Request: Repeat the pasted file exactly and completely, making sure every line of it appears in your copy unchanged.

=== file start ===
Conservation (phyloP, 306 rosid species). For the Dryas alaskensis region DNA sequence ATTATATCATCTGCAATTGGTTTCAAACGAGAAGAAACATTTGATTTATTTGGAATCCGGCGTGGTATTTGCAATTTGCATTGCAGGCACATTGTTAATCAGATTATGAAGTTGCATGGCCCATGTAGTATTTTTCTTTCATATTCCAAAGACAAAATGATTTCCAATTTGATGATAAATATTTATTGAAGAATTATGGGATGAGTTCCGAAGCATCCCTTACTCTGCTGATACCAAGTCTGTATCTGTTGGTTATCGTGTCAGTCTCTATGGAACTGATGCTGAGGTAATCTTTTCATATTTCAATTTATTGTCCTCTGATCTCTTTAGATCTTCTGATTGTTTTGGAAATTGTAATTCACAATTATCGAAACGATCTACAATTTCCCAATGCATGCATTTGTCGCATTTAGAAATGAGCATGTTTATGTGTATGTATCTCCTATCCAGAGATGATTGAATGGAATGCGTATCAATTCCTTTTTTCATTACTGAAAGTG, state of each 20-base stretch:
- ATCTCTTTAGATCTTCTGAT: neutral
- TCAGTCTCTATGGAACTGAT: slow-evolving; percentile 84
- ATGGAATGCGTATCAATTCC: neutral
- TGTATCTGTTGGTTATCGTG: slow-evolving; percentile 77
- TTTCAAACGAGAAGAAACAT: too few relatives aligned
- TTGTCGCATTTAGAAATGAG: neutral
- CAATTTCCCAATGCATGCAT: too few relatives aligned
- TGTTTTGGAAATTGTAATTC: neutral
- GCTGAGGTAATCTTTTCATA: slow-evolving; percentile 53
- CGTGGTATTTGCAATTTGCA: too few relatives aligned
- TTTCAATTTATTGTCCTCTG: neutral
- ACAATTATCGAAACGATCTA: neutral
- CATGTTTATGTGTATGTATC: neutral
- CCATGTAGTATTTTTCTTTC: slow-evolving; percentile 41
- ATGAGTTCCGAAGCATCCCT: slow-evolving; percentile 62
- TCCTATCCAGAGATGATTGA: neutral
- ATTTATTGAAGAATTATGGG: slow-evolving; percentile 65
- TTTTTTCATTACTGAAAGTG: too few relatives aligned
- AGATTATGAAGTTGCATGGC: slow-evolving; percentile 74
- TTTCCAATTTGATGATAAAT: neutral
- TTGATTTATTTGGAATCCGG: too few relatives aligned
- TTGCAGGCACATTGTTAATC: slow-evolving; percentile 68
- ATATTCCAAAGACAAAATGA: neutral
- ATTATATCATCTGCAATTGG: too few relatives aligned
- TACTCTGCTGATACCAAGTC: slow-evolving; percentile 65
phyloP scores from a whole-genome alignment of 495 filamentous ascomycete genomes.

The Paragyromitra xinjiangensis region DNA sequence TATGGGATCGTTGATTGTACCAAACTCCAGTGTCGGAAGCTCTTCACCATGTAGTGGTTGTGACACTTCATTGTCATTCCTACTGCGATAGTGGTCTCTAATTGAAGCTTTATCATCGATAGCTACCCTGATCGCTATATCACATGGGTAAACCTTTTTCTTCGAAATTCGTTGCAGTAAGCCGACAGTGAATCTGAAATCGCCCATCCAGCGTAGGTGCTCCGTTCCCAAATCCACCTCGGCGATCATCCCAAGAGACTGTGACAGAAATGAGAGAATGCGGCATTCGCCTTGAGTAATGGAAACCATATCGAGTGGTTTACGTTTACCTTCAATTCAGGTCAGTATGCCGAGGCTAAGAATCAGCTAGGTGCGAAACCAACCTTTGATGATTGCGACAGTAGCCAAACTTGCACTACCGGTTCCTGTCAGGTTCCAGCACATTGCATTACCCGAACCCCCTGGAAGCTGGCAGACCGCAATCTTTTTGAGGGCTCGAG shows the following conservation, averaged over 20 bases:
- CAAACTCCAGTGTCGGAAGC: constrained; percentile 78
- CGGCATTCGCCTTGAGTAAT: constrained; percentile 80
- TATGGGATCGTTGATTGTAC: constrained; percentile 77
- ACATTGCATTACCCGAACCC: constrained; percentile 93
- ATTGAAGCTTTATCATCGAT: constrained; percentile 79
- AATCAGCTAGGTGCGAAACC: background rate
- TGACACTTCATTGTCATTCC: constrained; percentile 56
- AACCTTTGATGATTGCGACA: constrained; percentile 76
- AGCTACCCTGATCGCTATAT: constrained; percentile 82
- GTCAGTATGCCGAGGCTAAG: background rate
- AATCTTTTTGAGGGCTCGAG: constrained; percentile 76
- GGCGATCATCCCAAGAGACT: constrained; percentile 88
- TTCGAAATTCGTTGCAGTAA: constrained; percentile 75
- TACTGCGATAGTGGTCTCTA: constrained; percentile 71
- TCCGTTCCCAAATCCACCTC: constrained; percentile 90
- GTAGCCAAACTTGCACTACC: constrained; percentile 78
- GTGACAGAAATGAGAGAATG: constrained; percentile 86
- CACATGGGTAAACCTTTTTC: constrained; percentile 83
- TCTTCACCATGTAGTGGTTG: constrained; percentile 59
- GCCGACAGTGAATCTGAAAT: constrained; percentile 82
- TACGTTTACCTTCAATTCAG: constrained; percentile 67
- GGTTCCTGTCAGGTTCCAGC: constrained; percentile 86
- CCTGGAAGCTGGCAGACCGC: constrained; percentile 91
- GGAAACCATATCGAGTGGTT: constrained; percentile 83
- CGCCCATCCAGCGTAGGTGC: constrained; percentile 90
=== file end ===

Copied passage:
Conservation (phyloP, 306 rosid species). For the Dryas alaskensis region DNA sequence ATTATATCATCTGCAATTGGTTTCAAACGAGAAGAAACATTTGATTTATTTGGAATCCGGCGTGGTATTTGCAATTTGCATTGCAGGCACATTGTTAATCAGATTATGAAGTTGCATGGCCCATGTAGTATTTTTCTTTCATATTCCAAAGACAAAATGATTTCCAATTTGATGATAAATATTTATTGAAGAATTATGGGATGAGTTCCGAAGCATCCCTTACTCTGCTGATACCAAGTCTGTATCTGTTGGTTATCGTGTCAGTCTCTATGGAACTGATGCTGAGGTAATCTTTTCATATTTCAATTTATTGTCCTCTGATCTCTTTAGATCTTCTGATTGTTTTGGAAATTGTAATTCACAATTATCGAAACGATCTACAATTTCCCAATGCATGCATTTGTCGCATTTAGAAATGAGCATGTTTATGTGTATGTATCTCCTATCCAGAGATGATTGAATGGAATGCGTATCAATTCCTTTTTTCATTACTGAAAGTG, state of each 20-base stretch:
- ATCTCTTTAGATCTTCTGAT: neutral
- TCAGTCTCTATGGAACTGAT: slow-evolving; percentile 84
- ATGGAATGCGTATCAATTCC: neutral
- TGTATCTGTTGGTTATCGTG: slow-evolving; percentile 77
- TTTCAAACGAGAAGAAACAT: too few relatives aligned
- TTGTCGCATTTAGAAATGAG: neutral
- CAATTTCCCAATGCATGCAT: too few relatives aligned
- TGTTTTGGAAATTGTAATTC: neutral
- GCTGAGGTAATCTTTTCATA: slow-evolving; percentile 53
- CGTGGTATTTGCAATTTGCA: too few relatives aligned
- TTTCAATTTATTGTCCTCTG: neutral
- ACAATTATCGAAACGATCTA: neutral
- CATGTTTATGTGTATGTATC: neutral
- CCATGTAGTATTTTTCTTTC: slow-evolving; percentile 41
- ATGAGTTCCGAAGCATCCCT: slow-evolving; percentile 62
- TCCTATCCAGAGATGATTGA: neutral
- ATTTATTGAAGAATTATGGG: slow-evolving; percentile 65
- TTTTTTCATTACTGAAAGTG: too few relatives aligned
- AGATTATGAAGTTGCATGGC: slow-evolving; percentile 74
- TTTCCAATTTGATGATAAAT: neutral
- TTGATTTATTTGGAATCCGG: too few relatives aligned
- TTGCAGGCACATTGTTAATC: slow-evolving; percentile 68
- ATATTCCAAAGACAAAATGA: neutral
- ATTATATCATCTGCAATTGG: too few relatives aligned
- TACTCTGCTGATACCAAGTC: slow-evolving; percentile 65
phyloP scores from a whole-genome alignment of 495 filamentous ascomycete genomes.

The Paragyromitra xinjiangensis region DNA sequence TATGGGATCGTTGATTGTACCAAACTCCAGTGTCGGAAGCTCTTCACCATGTAGTGGTTGTGACACTTCATTGTCATTCCTACTGCGATAGTGGTCTCTAATTGAAGCTTTATCATCGATAGCTACCCTGATCGCTATATCACATGGGTAAACCTTTTTCTTCGAAATTCGTTGCAGTAAGCCGACAGTGAATCTGAAATCGCCCATCCAGCGTAGGTGCTCCGTTCCCAAATCCACCTCGGCGATCATCCCAAGAGACTGTGACAGAAATGAGAGAATGCGGCATTCGCCTTGAGTAATGGAAACCATATCGAGTGGTTTACGTTTACCTTCAATTCAGGTCAGTATGCCGAGGCTAAGAATCAGCTAGGTGCGAAACCAACCTTTGATGATTGCGACAGTAGCCAAACTTGCACTACCGGTTCCTGTCAGGTTCCAGCACATTGCATTACCCGAACCCCCTGGAAGCTGGCAGACCGCAATCTTTTTGAGGGCTCGAG shows the following conservation, averaged over 20 bases:
- CAAACTCCAGTGTCGGAAGC: constrained; percentile 78
- CGGCATTCGCCTTGAGTAAT: constrained; percentile 80
- TATGGGATCGTTGATTGTAC: constrained; percentile 77
- ACATTGCATTACCCGAACCC: constrained; percentile 93
- ATTGAAGCTTTATCATCGAT: constrained; percentile 79
- AATCAGCTAGGTGCGAAACC: background rate
- TGACACTTCATTGTCATTCC: constrained; percentile 56
- AACCTTTGATGATTGCGACA: constrained; percentile 76
- AGCTACCCTGATCGCTATAT: constrained; percentile 82
- GTCAGTATGCCGAGGCTAAG: background rate
- AATCTTTTTGAGGGCTCGAG: constrained; percentile 76
- GGCGATCATCCCAAGAGACT: constrained; percentile 88
- TTCGAAATTCGTTGCAGTAA: constrained; percentile 75
- TACTGCGATAGTGGTCTCTA: constrained; percentile 71
- TCCGTTCCCAAATCCACCTC: constrained; percentile 90
- GTAGCCAAACTTGCACTACC: constrained; percentile 78
- GTGACAGAAATGAGAGAATG: constrained; percentile 86
- CACATGGGTAAACCTTTTTC: constrained; percentile 83
- TCTTCACCATGTAGTGGTTG: constrained; percentile 59
- GCCGACAGTGAATCTGAAAT: constrained; percentile 82
- TACGTTTACCTTCAATTCAG: constrained; percentile 67
- GGTTCCTGTCAGGTTCCAGC: constrained; percentile 86
- CCTGGAAGCTGGCAGACCGC: constrained; percentile 91
- GGAAACCATATCGAGTGGTT: constrained; percentile 83
- CGCCCATCCAGCGTAGGTGC: constrained; percentile 90